The City’s current policy is that a rash or blisters found in the bris milah area within 7-10 days after circumcision, plus an HSV-1 positive test, point conclusively to the mohel and mbp as the mode of transmission. Health authorities attempt to identify the mohel; if they are successful, he is banned.
The newest scientific evidence, however, in the form of a groundbreaking DNA testing program operating in Rockland County for the past two years, does not support the City’s theory.
“The two definitive non-matches that occurred in Rockland are a clear refutation of New York City’s hypothesis,” attorney Mr. Yerachmiel Simins, who has counseled mohalim, told Yated.
“From Rockland County’s perspective, the individuals who did the metzitzah b’peh in the cases under investigation were not the ones who matched the specimen [from the infected baby], and that tells us we have to look at the bigger picture,” Rockland County’s chief epidemiologist Dr. Oscar Alleyne told Yated.
He and his associates Commissioner of Health Dr. Patricia Shnabel Ruppert, and Medical Director of Disease and Control Prevention Dr. Anil Vaidian, are committed to doing just that. “We continue using all our expertise to broaden the search for the mode of transmission… to track down every possible ‘entry point,’ and to isolate the source of the infection,” he said. “Only then can we best educate the public about the most effective health measures to prevent transmission.”
The newest scientific findings go to the heart of the mbp controversy and have broad implications. Among other things, they challenge the negative stereotypes of mohalim, metzitzah b’peh and the frum community that have taken root in the public mind.
Thanks to Rockland County’s pioneering protocol with the Monsey-New Square communities, one of those stereotypes, the image of Orthodox Jews as an enclave of religious fanatics bent on pursuing dangerous rituals at the expense of helpless infants, has crumbled.
In addition to clearing two mohalim of suspicions that they infected two baby boys, the Rockland County DNA operation has illuminated the moral dynamics that drive the Orthodox community, offering a perspective vastly different from that disseminated by New York City’s DOH.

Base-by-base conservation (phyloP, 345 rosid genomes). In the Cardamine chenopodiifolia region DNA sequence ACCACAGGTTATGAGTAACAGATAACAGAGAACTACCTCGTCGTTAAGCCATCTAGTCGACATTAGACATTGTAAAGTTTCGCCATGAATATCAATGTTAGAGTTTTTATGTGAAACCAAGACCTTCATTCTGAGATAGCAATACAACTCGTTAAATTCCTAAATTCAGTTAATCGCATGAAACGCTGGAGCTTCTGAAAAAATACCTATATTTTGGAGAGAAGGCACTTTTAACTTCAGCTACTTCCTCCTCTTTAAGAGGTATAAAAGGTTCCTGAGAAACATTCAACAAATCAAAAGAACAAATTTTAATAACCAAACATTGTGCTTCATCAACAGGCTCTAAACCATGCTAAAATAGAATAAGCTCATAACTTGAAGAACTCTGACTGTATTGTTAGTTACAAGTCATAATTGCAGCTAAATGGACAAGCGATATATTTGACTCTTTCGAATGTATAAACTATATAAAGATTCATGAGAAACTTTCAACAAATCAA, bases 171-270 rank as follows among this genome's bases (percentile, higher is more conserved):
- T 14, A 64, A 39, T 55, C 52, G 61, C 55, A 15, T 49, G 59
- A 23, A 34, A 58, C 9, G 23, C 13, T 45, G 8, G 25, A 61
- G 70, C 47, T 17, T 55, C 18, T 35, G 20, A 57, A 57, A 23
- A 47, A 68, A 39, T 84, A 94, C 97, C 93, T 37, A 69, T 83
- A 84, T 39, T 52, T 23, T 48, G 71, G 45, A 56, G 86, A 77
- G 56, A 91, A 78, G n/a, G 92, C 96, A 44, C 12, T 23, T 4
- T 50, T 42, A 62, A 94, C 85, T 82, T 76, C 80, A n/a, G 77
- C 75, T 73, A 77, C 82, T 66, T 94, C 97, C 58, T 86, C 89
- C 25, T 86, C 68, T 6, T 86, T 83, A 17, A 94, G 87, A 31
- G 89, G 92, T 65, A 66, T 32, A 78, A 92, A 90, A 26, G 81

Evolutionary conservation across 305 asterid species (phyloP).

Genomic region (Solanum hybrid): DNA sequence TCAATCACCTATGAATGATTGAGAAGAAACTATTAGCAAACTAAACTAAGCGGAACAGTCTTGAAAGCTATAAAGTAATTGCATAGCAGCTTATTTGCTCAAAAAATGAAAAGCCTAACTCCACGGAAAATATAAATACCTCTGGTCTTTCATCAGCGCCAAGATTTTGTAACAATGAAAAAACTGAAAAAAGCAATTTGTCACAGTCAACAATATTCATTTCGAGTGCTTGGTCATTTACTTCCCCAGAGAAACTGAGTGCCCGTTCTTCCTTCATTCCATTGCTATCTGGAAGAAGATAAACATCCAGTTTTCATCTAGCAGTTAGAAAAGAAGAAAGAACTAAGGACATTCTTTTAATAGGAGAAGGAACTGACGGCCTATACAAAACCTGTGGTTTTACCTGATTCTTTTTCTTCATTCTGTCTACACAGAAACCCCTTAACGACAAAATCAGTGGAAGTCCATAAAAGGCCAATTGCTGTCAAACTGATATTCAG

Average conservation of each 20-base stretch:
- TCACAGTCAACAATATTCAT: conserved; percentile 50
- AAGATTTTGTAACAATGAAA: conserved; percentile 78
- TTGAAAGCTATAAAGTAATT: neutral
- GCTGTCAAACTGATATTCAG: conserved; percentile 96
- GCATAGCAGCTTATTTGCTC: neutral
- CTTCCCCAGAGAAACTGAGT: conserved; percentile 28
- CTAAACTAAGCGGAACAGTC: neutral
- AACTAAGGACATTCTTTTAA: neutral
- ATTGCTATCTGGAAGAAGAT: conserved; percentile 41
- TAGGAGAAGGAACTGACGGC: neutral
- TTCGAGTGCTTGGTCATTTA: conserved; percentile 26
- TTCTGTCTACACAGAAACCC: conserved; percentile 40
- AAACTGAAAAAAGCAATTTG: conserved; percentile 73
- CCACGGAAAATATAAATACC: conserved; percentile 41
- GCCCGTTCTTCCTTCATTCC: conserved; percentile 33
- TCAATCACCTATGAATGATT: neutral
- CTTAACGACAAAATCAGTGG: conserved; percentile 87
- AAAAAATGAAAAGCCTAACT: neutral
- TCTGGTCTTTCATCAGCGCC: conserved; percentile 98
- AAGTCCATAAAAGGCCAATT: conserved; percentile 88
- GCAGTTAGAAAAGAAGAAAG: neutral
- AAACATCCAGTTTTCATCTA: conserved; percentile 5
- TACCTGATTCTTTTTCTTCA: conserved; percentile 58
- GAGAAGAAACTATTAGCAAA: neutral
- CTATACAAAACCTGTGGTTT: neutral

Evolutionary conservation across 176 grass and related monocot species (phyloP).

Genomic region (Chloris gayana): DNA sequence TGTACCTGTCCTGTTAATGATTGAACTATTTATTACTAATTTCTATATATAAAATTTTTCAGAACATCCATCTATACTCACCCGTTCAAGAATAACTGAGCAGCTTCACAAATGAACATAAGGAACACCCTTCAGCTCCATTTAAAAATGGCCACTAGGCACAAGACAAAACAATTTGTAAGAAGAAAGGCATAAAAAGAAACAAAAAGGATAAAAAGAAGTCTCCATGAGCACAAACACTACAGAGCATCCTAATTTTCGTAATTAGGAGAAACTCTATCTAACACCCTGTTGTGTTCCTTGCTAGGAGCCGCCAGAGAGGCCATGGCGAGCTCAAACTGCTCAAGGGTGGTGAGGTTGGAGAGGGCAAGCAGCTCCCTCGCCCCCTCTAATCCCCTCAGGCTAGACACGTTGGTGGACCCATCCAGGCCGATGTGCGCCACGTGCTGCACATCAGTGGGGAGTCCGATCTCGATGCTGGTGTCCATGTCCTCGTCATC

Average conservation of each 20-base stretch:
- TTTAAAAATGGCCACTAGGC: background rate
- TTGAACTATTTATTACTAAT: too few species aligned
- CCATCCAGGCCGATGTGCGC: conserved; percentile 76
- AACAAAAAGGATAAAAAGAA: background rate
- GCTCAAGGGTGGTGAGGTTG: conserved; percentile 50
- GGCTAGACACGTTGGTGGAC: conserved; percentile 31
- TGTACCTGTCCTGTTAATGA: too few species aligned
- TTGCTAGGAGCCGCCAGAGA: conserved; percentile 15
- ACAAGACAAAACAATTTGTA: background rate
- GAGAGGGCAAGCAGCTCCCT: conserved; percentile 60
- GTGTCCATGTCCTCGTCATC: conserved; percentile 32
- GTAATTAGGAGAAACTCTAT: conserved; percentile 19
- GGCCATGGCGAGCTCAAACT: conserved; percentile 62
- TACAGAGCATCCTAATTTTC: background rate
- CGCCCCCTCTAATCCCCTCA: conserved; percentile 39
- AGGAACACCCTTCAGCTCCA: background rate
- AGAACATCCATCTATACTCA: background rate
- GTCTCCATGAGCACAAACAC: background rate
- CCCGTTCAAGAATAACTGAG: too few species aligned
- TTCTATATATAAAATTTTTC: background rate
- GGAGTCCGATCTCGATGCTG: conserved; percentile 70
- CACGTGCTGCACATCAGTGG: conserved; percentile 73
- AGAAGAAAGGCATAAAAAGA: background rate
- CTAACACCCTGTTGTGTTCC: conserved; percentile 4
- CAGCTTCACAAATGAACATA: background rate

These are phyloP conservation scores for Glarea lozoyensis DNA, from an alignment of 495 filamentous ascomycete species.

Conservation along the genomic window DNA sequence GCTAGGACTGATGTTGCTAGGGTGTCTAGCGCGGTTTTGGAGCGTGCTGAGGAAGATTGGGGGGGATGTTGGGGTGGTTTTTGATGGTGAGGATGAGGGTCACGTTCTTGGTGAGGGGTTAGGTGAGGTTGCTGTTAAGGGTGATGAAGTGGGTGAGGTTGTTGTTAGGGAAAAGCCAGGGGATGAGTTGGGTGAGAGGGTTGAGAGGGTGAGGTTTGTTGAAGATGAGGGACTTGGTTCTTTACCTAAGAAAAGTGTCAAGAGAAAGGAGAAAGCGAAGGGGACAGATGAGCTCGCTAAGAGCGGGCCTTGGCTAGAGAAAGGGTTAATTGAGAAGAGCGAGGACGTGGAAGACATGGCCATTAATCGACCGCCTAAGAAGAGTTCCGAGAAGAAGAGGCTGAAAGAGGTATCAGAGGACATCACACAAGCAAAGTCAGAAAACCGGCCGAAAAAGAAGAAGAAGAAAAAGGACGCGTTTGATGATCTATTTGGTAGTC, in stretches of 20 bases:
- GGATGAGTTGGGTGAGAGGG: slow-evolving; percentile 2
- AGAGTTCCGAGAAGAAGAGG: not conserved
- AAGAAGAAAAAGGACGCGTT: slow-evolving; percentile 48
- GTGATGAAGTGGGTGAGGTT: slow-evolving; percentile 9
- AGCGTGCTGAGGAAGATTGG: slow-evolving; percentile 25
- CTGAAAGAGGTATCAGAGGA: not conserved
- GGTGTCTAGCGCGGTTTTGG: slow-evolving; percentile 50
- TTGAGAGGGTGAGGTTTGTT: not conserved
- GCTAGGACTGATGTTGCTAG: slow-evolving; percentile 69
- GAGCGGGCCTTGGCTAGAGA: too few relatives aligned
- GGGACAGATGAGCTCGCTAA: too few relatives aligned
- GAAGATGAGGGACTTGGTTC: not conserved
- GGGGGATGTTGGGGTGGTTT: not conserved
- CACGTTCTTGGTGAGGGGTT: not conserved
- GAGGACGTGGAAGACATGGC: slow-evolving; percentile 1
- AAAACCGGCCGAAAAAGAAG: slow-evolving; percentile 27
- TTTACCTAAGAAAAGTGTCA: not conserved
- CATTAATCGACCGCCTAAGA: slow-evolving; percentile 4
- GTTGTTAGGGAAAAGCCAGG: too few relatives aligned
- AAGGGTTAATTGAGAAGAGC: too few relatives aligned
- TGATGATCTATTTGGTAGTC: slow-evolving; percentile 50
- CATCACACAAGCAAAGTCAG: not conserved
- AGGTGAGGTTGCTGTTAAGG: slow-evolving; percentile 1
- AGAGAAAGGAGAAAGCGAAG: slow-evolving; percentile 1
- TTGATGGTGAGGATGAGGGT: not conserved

In contrast to the City’s allegations that Orthodox Jews refuse to cooperate with health authorities, Dr. Alleyne speaks of the “community collaboration and mutual trust that made this protocol possible.”
Not only did Rockland’s leading epidemiologist secure the participation of mohalim and parents in submitting to DNA testing – a process that posed logistic hurdles and personal hardship for mohalim who lived far from Rockland County. He also won the trust and respect of the community’s rabbonim and leaders.
Rabbonim and mohalim have agreed that any mohel who has been scientifically proven to have infected a newborn will never again practice mbp, anywhere. That pledge testifies not only to their foremost regard for their children’s safety, but to their faith in the integrity of Rockland County’s Department of Health.
Dr. Allenyne also won agreement from all mohalim who participated in the protocol that if any were found to have the HSV-1 antibody – which happens to occur in approximately 80 percent of the general population – that mohel would not perform mbp as long as the investigation was pending.
This stipulation in some cases required mohalim to wait up to six months or more until all the specimens had been collected and sent to the state lab in Albany, and the results analyzed.
Collaboration Over Confrontation
In its determination to examine all possible “entry points” through which HSV-1 is passed to the newborn, Rockland County health officials have quietly broken ranks with NYC’s long-standing policy of targeting the mohel exclusively, and ignoring or downplaying other sources of herpes risks.
Dr. Alleyne told Yated of his vision of keeping Rockland County “on the cutting edge of advances in public health.” The key to realizing that vision, he said, is to invest in the power of collaboration with the community to achieve the maximum benefit for all concerned.
“Adopting a position of mistrust defeats my whole goal in public health,” he said.
In the past, pressured by NY City health officials to come forward and submit to herpes tests, mohalim had refused, protesting the one-sidedness of the investigation that carried a predetermined verdict.
To reinforce its allegations against the mohel, health authorities had made a practice of pumping out a new Health Alert each time a case of herpes infection was reported or even suspected, linking the infection to the mohel and to mbp.
The witch hunt against mohalim and intimidation tactics against parents drove a deep wedge between the City and the community it professes to be serving.
So poisoned were relations that the Rockland protocol that calls for extensive participation in the testing process by mohalim was initially met with ridicule by some City officials, who scoffed at the very notion that a mohel would cooperate.